This sounds great in the abstract — make it beautiful! — though it also sounds expensive. Building distinctive and great looking content often requires a team of web designers and developers, which is impossible to scale without blowing your budget.

The best solution for marketing teams is to invest in a platform that allows you to build premium visual effects without writing code. This means that marketers — rather than developers — will determine your publishing cadence. 

Auction house Christie’s have done an excellent job of this with their online ‘viewing rooms’ — immersive digital stories that keep the reader’s attention with animation effects and stunning high resolution images.

Screenshot from a digital story from Christie's

Screenshot from a digital story from Christie's

It’s one thing to get the attention of your potential leads; it’s another thing to keep it. It takes time and money to get readers to your page — especially qualified readers that might convert — so it’s critical that marketers do everything they can to keep them on-page as long as possible. 

After all, the longer a reader stays on your page, the more likely they are to take the next step you’re edging them towards — whether that’s buying your product or becoming an advocate for your brand. 

The most authentic way to achieve greater dwell time is to increase the production values for your content. If you build content that is genuinely beautiful and compelling, your readers will stick with you.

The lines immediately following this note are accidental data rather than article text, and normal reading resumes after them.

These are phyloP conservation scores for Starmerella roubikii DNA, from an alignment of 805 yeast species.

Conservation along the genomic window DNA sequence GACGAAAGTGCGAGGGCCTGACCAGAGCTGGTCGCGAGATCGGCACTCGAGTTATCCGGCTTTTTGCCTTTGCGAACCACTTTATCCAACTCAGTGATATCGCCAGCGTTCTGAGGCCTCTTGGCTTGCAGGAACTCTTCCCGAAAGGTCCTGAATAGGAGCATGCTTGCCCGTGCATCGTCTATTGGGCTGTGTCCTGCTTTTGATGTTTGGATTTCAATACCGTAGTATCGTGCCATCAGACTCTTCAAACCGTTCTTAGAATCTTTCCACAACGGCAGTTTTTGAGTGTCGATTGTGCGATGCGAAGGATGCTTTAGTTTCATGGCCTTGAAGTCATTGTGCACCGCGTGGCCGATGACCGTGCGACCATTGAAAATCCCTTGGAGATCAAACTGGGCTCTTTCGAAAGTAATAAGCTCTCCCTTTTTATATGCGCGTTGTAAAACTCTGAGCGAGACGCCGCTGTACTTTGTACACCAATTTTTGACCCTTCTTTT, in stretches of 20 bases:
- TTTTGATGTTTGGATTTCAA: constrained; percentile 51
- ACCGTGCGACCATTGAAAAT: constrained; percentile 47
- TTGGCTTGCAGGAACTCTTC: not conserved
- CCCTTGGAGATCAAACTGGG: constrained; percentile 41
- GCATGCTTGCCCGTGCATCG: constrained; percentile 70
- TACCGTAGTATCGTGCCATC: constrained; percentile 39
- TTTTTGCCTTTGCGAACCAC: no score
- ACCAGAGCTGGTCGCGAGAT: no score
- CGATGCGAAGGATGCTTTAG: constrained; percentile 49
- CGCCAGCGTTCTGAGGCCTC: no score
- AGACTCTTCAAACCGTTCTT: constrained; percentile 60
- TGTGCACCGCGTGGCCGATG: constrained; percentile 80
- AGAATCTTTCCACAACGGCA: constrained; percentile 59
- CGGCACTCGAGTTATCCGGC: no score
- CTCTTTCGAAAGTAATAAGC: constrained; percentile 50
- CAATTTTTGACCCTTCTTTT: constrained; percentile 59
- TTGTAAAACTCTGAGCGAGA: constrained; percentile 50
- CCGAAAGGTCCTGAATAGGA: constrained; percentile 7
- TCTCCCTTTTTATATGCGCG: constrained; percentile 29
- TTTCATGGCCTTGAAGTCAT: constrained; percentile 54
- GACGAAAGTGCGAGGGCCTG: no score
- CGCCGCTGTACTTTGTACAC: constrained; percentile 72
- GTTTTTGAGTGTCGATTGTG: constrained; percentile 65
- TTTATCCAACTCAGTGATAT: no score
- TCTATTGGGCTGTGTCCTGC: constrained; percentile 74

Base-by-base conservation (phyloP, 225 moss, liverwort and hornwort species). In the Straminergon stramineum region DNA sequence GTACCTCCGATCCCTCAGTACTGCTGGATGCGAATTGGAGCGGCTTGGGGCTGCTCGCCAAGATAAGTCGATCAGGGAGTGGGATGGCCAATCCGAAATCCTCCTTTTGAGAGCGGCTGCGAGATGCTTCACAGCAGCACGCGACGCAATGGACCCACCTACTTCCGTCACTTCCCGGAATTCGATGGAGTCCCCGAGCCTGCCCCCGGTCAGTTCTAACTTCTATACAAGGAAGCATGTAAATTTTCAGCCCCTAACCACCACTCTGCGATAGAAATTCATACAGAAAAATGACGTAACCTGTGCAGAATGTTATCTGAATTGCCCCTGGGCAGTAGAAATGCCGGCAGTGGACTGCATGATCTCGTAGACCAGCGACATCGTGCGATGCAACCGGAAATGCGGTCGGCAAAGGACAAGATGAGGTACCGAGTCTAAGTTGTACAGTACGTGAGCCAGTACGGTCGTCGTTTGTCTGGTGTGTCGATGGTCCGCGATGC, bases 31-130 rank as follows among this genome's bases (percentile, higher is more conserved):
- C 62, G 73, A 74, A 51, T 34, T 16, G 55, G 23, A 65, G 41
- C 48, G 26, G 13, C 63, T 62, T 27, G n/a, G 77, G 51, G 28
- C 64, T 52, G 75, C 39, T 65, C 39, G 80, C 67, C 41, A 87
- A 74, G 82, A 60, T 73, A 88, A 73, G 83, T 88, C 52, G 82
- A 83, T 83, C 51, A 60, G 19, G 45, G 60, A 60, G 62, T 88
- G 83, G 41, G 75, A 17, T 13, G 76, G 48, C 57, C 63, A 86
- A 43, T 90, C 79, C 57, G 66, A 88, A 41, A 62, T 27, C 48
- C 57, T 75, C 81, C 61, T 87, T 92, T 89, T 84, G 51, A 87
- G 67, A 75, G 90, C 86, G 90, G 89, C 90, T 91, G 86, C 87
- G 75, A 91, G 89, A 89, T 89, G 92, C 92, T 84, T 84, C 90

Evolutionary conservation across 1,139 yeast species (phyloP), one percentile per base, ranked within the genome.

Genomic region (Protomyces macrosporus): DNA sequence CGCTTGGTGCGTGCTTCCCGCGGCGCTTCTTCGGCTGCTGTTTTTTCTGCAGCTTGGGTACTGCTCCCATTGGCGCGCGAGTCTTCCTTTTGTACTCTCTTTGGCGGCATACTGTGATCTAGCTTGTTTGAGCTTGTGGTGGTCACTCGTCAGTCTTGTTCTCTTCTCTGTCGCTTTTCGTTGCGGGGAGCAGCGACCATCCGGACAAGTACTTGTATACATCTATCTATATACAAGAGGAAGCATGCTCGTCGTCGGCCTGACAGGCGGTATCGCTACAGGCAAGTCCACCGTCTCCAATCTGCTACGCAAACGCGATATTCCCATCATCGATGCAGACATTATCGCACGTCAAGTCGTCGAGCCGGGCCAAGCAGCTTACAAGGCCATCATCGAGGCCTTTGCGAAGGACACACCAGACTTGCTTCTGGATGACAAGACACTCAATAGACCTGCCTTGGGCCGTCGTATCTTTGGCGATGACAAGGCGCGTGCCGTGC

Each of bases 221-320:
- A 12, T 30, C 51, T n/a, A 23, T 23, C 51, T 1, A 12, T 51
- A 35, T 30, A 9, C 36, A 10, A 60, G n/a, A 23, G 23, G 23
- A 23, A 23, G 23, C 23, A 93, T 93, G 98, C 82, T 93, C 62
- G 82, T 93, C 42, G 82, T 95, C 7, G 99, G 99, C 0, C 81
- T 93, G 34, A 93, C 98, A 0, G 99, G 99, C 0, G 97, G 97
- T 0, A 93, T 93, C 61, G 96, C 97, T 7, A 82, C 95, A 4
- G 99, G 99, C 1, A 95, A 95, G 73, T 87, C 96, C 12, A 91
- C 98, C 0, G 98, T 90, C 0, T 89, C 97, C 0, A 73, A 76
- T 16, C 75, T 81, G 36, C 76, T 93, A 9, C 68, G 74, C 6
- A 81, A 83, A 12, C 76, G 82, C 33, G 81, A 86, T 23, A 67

This sounds great in the abstract — make it beautiful! — though it also sounds expensive. Building distinctive and great looking content often requires a team of web designers and developers, which is impossible to scale without blowing your budget.

The best solution for marketing teams is to invest in a platform that allows you to build premium visual effects without writing code. This means that marketers — rather than developers — will determine your publishing cadence. 

Auction house Christie’s have done an excellent job of this with their online ‘viewing rooms’ — immersive digital stories that keep the reader’s attention with animation effects and stunning high resolution images.

Screenshot from a digital story from Christie's

Screenshot from a digital story from Christie's

4

Publish content for all devices

An illustration of red and purple leaves
An illustration of red and purple leaves

Some of your readers will access your content at their desktop at work. Others, though, will be reading on a tablet at home, or on their phone during their breaks or commutes. It’s an old lesson, but it’s worth repeating: you need to make sure that your content is fully responsive and works on all devices. 

If you’re not publishing responsive content, your readers won’t like you. (Google won’t like you, either.)

This is one of the reasons so many marketers have turned to digital storytelling platforms like Shorthand — which automatically optimises content for all devices.